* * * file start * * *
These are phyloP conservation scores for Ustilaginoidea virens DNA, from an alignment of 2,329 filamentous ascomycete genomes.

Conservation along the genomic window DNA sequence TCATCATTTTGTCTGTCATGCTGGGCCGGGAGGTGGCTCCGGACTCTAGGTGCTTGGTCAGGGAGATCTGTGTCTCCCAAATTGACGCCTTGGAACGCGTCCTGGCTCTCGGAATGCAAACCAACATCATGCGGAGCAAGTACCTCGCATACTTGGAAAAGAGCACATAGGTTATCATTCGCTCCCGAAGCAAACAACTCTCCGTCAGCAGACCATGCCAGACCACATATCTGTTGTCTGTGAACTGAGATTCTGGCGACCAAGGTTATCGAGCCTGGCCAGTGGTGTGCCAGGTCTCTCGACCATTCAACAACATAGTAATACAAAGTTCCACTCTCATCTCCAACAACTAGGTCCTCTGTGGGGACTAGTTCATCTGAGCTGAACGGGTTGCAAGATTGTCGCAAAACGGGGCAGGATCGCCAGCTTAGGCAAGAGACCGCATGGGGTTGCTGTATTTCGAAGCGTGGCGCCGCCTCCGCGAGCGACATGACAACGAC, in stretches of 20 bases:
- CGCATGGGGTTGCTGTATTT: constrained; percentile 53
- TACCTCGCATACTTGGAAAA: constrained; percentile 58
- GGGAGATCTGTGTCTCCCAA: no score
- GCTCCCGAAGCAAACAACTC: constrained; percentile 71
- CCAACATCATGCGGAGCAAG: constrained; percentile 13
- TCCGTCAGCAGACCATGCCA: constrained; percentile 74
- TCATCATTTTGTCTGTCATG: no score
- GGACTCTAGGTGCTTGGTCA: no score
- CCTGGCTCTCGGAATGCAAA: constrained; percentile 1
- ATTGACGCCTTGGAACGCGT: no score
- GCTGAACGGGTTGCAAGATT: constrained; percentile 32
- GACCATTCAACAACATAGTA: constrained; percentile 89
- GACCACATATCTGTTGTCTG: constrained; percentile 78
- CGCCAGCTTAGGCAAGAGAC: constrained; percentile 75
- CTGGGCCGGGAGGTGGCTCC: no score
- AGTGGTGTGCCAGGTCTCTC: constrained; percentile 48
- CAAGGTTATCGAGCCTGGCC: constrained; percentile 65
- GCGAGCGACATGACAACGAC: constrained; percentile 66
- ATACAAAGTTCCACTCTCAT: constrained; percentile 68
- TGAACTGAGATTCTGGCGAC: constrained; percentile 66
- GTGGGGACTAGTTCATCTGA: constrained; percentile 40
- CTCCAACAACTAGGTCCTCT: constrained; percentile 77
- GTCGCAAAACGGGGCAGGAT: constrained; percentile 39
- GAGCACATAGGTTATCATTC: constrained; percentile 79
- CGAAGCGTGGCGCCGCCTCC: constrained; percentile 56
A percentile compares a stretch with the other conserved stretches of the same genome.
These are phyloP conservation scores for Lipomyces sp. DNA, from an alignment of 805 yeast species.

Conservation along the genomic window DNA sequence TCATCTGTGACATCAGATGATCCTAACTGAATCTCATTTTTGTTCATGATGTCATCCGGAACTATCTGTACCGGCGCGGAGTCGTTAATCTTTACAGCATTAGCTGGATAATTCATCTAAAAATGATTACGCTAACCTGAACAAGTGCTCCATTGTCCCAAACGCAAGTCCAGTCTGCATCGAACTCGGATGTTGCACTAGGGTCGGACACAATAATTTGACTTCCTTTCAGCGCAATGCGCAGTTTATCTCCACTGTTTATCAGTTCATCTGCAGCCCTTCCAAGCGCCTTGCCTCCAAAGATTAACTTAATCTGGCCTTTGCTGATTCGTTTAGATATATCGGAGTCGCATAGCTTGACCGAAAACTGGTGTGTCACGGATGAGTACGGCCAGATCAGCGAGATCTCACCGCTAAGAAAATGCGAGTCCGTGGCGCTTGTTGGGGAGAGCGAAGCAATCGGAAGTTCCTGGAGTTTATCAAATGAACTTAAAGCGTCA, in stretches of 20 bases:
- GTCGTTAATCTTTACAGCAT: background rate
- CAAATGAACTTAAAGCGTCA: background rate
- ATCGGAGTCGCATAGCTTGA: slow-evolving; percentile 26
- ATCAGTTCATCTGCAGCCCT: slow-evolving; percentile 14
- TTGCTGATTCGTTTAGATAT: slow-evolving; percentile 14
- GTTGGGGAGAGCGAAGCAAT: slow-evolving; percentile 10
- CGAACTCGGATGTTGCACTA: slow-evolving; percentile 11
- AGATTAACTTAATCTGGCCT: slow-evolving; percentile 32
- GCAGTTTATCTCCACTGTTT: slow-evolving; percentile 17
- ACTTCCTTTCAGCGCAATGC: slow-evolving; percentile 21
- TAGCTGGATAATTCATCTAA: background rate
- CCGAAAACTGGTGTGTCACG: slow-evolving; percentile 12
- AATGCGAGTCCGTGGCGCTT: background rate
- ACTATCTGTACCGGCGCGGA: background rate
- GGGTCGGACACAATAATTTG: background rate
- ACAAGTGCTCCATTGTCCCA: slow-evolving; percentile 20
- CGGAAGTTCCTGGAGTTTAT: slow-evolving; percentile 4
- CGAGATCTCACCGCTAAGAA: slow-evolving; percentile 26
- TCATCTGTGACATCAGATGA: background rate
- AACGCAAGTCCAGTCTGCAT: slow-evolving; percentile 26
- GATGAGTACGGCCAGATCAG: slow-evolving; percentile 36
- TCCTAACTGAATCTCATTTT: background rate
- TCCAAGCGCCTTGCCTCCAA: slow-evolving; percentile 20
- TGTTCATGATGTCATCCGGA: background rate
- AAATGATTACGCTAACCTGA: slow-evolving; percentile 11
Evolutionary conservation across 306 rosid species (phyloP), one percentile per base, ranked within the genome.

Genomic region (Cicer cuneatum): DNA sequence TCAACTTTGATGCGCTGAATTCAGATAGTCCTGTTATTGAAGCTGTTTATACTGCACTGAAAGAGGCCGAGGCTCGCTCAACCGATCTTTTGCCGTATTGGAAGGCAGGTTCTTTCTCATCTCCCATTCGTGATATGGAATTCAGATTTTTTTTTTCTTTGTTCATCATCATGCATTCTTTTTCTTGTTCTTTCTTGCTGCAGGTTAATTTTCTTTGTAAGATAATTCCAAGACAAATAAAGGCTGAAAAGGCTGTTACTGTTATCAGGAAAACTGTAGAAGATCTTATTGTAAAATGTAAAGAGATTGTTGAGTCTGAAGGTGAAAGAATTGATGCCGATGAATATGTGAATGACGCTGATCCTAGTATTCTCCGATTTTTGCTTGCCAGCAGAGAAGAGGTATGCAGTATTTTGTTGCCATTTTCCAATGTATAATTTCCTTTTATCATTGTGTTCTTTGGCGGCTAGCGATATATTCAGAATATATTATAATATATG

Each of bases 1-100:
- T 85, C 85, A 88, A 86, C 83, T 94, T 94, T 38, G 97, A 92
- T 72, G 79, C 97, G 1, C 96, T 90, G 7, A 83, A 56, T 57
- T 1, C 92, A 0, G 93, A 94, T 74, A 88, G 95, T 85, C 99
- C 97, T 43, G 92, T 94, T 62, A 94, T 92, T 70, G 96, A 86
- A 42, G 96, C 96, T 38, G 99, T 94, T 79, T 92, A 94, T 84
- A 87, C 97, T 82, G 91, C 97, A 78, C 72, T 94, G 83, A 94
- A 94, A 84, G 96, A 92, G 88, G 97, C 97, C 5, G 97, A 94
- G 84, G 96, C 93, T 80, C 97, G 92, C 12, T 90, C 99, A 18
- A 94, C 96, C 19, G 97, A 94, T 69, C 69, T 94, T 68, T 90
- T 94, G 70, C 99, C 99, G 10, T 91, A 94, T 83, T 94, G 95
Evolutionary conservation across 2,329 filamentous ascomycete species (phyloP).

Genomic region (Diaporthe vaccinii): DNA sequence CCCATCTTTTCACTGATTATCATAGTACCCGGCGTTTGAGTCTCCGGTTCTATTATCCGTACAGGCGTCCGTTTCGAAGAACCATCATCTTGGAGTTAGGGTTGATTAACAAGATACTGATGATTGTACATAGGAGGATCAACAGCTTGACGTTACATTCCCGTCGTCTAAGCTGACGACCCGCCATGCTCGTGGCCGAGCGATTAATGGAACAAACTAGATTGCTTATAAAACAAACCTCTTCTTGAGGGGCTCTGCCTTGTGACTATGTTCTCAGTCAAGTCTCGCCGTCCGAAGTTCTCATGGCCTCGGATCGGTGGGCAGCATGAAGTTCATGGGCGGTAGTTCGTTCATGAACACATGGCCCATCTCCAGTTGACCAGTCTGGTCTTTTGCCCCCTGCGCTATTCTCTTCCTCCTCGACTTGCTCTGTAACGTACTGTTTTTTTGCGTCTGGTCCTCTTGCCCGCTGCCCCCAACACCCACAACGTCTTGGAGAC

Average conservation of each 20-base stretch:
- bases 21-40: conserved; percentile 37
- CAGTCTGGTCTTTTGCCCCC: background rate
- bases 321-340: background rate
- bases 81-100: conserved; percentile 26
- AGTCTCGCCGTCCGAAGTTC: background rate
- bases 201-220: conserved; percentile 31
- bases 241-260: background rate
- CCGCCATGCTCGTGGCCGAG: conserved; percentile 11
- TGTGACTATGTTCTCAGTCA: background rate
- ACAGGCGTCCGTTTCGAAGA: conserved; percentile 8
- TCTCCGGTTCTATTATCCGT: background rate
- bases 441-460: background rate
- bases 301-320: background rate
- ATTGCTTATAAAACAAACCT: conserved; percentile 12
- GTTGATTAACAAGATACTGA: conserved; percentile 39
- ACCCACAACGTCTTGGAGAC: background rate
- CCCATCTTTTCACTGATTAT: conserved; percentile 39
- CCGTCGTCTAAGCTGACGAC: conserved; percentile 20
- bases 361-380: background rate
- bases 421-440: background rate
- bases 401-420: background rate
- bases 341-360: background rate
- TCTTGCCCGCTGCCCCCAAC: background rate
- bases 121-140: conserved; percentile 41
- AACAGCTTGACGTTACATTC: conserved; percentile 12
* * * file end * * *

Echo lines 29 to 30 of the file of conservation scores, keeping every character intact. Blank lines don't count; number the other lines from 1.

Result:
These are phyloP conservation scores for Lipomyces sp. DNA, from an alignment of 805 yeast species.

Conservation along the genomic window DNA sequence TCATCTGTGACATCAGATGATCCTAACTGAATCTCATTTTTGTTCATGATGTCATCCGGAACTATCTGTACCGGCGCGGAGTCGTTAATCTTTACAGCATTAGCTGGATAATTCATCTAAAAATGATTACGCTAACCTGAACAAGTGCTCCATTGTCCCAAACGCAAGTCCAGTCTGCATCGAACTCGGATGTTGCACTAGGGTCGGACACAATAATTTGACTTCCTTTCAGCGCAATGCGCAGTTTATCTCCACTGTTTATCAGTTCATCTGCAGCCCTTCCAAGCGCCTTGCCTCCAAAGATTAACTTAATCTGGCCTTTGCTGATTCGTTTAGATATATCGGAGTCGCATAGCTTGACCGAAAACTGGTGTGTCACGGATGAGTACGGCCAGATCAGCGAGATCTCACCGCTAAGAAAATGCGAGTCCGTGGCGCTTGTTGGGGAGAGCGAAGCAATCGGAAGTTCCTGGAGTTTATCAAATGAACTTAAAGCGTCA, in stretches of 20 bases: